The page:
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Scanning scoop

Every scan matters, but do you know why?

Letter carrier scans mail at home's front door
Internal Service Performance Measurement relies on accurate scanning at collection and delivery points across the nation.

Scanning has always been important to the Postal Service’s operations — and it’s about to take on added significance.

Internal Service Performance Measurement (SPM) will soon become the organization’s official method to measure service performance. The system relies on accurate scanning by employees at Post Office Boxes and various collection and delivery points across the nation.

Here’s what you should know:

• Scanning helps USPS improve service. Employees should complete scans whenever postal equipment prompts them to do so — whether it’s at a PO Box or on a delivery route.

These scans are fed to the Internal SPM system, which makes it easier for the Postal Service to identify areas that need improvement. This, in turn, helps the organization improve service, build customer loyalty and boost revenue.

• Scanning allows USPS to see the big picture. Internal SPM uses random scans at individual collection and delivery points throughout the postal network, as well as retail scans of First-Class Mail letters and flats with special services.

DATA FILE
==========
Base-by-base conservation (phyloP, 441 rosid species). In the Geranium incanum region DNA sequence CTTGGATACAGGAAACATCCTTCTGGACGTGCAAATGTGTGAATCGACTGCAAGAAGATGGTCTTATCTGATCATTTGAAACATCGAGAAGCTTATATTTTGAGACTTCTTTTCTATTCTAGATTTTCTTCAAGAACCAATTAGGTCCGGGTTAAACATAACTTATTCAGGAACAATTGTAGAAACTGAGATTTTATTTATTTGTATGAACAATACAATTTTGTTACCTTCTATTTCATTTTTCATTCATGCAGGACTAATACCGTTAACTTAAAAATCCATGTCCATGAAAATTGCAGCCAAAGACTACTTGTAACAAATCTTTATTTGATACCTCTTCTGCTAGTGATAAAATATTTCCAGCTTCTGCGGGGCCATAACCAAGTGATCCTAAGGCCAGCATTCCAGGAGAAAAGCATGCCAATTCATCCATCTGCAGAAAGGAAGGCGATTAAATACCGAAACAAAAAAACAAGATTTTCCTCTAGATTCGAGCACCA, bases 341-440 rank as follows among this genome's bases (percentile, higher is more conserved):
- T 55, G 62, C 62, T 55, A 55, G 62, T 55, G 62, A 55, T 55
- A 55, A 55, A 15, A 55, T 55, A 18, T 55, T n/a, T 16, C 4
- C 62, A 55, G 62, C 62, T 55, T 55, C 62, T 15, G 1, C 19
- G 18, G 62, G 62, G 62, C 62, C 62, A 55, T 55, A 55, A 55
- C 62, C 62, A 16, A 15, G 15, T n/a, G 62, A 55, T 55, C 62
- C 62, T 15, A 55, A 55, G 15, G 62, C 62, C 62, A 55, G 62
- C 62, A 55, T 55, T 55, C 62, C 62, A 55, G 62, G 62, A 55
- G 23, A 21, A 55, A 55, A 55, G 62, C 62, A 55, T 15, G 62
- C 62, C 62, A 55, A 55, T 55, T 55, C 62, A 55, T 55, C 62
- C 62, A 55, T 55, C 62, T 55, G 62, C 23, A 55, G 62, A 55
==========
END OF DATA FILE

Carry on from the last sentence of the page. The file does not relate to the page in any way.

This data is combined with the live scans from the billions of pieces moving through the network, providing a near-real-time, more accurate reflection of the organization’s service performance.

• Scanning is vital during both collection and delivery. To ensure Internal SPM is effective, the Postal Service wants employees to scan mailpieces at both “first mile” and “last mile” collection and delivery points.

The first mile data helps identify operational issues between collection and the first sorting operation, while the last mile data helps identify operational issues between the last sorting operation and final delivery.

“The bottom line is this: The data from our employees’ scanning allows USPS to better manage its processing, transportation and delivery networks, which provides our customers with the reliable and consistent service they deserve,” said Enterprise Analytics Vice President Isaac Cronkhite, who oversees Internal SPM.

External First-Class (EXFC), the Postal Service’s current official method to measure performance, will be retired Sept. 30 and replaced by Internal SPM, beginning Oct. 1.

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